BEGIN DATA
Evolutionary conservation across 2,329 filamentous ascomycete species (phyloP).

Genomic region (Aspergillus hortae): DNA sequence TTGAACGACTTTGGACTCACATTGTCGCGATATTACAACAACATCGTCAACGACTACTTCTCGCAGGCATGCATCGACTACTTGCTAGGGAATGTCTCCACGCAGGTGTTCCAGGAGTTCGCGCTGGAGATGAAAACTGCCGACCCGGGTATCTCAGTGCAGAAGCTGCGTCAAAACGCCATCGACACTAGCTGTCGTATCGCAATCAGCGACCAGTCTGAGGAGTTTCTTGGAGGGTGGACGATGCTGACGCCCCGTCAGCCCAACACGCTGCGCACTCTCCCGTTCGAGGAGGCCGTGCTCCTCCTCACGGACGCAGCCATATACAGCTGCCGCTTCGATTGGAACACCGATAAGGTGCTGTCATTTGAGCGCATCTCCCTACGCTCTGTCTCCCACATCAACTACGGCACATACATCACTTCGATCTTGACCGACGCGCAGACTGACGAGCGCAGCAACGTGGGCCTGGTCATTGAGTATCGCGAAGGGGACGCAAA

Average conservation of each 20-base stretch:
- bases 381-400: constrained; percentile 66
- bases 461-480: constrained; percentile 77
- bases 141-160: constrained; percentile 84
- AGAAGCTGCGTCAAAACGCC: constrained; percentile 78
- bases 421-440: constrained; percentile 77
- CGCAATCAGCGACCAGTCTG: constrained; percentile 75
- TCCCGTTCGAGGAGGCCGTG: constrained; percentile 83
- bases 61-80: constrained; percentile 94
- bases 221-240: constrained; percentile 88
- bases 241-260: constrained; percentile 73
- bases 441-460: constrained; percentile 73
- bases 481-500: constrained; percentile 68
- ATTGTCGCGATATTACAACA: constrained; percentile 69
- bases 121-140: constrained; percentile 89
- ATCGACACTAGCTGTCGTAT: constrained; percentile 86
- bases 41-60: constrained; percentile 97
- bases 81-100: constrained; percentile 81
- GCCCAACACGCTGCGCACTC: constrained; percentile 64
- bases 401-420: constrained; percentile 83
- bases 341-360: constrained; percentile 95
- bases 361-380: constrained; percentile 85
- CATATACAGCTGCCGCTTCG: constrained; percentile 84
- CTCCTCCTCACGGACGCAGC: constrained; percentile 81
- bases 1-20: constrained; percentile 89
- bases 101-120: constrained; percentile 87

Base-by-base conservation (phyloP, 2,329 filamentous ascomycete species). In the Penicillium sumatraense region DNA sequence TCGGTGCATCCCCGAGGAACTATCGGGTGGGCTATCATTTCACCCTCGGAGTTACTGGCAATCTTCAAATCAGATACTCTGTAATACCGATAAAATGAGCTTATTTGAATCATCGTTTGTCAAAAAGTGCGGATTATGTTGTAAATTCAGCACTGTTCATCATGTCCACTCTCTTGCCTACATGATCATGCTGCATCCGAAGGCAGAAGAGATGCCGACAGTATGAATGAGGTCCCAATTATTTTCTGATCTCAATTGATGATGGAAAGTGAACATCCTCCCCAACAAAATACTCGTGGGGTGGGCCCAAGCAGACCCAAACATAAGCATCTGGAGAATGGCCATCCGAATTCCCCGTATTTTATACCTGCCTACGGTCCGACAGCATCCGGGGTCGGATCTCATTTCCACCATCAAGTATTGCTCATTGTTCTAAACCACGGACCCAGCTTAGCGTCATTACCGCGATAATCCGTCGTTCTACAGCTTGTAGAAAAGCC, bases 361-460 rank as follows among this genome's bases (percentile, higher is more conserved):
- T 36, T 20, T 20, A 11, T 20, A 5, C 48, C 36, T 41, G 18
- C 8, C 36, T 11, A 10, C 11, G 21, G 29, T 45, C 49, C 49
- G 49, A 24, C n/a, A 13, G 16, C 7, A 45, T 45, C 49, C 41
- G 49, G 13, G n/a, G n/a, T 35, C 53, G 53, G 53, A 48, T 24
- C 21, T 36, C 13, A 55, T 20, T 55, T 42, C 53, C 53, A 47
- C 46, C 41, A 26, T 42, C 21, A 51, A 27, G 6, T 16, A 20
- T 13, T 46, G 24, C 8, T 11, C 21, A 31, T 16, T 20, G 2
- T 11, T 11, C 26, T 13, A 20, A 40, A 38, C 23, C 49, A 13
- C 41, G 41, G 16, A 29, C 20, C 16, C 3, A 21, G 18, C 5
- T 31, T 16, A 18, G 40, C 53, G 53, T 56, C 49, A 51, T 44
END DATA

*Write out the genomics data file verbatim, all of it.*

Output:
Evolutionary conservation across 2,329 filamentous ascomycete species (phyloP).

Genomic region (Aspergillus hortae): DNA sequence TTGAACGACTTTGGACTCACATTGTCGCGATATTACAACAACATCGTCAACGACTACTTCTCGCAGGCATGCATCGACTACTTGCTAGGGAATGTCTCCACGCAGGTGTTCCAGGAGTTCGCGCTGGAGATGAAAACTGCCGACCCGGGTATCTCAGTGCAGAAGCTGCGTCAAAACGCCATCGACACTAGCTGTCGTATCGCAATCAGCGACCAGTCTGAGGAGTTTCTTGGAGGGTGGACGATGCTGACGCCCCGTCAGCCCAACACGCTGCGCACTCTCCCGTTCGAGGAGGCCGTGCTCCTCCTCACGGACGCAGCCATATACAGCTGCCGCTTCGATTGGAACACCGATAAGGTGCTGTCATTTGAGCGCATCTCCCTACGCTCTGTCTCCCACATCAACTACGGCACATACATCACTTCGATCTTGACCGACGCGCAGACTGACGAGCGCAGCAACGTGGGCCTGGTCATTGAGTATCGCGAAGGGGACGCAAA

Average conservation of each 20-base stretch:
- bases 381-400: constrained; percentile 66
- bases 461-480: constrained; percentile 77
- bases 141-160: constrained; percentile 84
- AGAAGCTGCGTCAAAACGCC: constrained; percentile 78
- bases 421-440: constrained; percentile 77
- CGCAATCAGCGACCAGTCTG: constrained; percentile 75
- TCCCGTTCGAGGAGGCCGTG: constrained; percentile 83
- bases 61-80: constrained; percentile 94
- bases 221-240: constrained; percentile 88
- bases 241-260: constrained; percentile 73
- bases 441-460: constrained; percentile 73
- bases 481-500: constrained; percentile 68
- ATTGTCGCGATATTACAACA: constrained; percentile 69
- bases 121-140: constrained; percentile 89
- ATCGACACTAGCTGTCGTAT: constrained; percentile 86
- bases 41-60: constrained; percentile 97
- bases 81-100: constrained; percentile 81
- GCCCAACACGCTGCGCACTC: constrained; percentile 64
- bases 401-420: constrained; percentile 83
- bases 341-360: constrained; percentile 95
- bases 361-380: constrained; percentile 85
- CATATACAGCTGCCGCTTCG: constrained; percentile 84
- CTCCTCCTCACGGACGCAGC: constrained; percentile 81
- bases 1-20: constrained; percentile 89
- bases 101-120: constrained; percentile 87

Base-by-base conservation (phyloP, 2,329 filamentous ascomycete species). In the Penicillium sumatraense region DNA sequence TCGGTGCATCCCCGAGGAACTATCGGGTGGGCTATCATTTCACCCTCGGAGTTACTGGCAATCTTCAAATCAGATACTCTGTAATACCGATAAAATGAGCTTATTTGAATCATCGTTTGTCAAAAAGTGCGGATTATGTTGTAAATTCAGCACTGTTCATCATGTCCACTCTCTTGCCTACATGATCATGCTGCATCCGAAGGCAGAAGAGATGCCGACAGTATGAATGAGGTCCCAATTATTTTCTGATCTCAATTGATGATGGAAAGTGAACATCCTCCCCAACAAAATACTCGTGGGGTGGGCCCAAGCAGACCCAAACATAAGCATCTGGAGAATGGCCATCCGAATTCCCCGTATTTTATACCTGCCTACGGTCCGACAGCATCCGGGGTCGGATCTCATTTCCACCATCAAGTATTGCTCATTGTTCTAAACCACGGACCCAGCTTAGCGTCATTACCGCGATAATCCGTCGTTCTACAGCTTGTAGAAAAGCC, bases 361-460 rank as follows among this genome's bases (percentile, higher is more conserved):
- T 36, T 20, T 20, A 11, T 20, A 5, C 48, C 36, T 41, G 18
- C 8, C 36, T 11, A 10, C 11, G 21, G 29, T 45, C 49, C 49
- G 49, A 24, C n/a, A 13, G 16, C 7, A 45, T 45, C 49, C 41
- G 49, G 13, G n/a, G n/a, T 35, C 53, G 53, G 53, A 48, T 24
- C 21, T 36, C 13, A 55, T 20, T 55, T 42, C 53, C 53, A 47
- C 46, C 41, A 26, T 42, C 21, A 51, A 27, G 6, T 16, A 20
- T 13, T 46, G 24, C 8, T 11, C 21, A 31, T 16, T 20, G 2
- T 11, T 11, C 26, T 13, A 20, A 40, A 38, C 23, C 49, A 13
- C 41, G 41, G 16, A 29, C 20, C 16, C 3, A 21, G 18, C 5
- T 31, T 16, A 18, G 40, C 53, G 53, T 56, C 49, A 51, T 44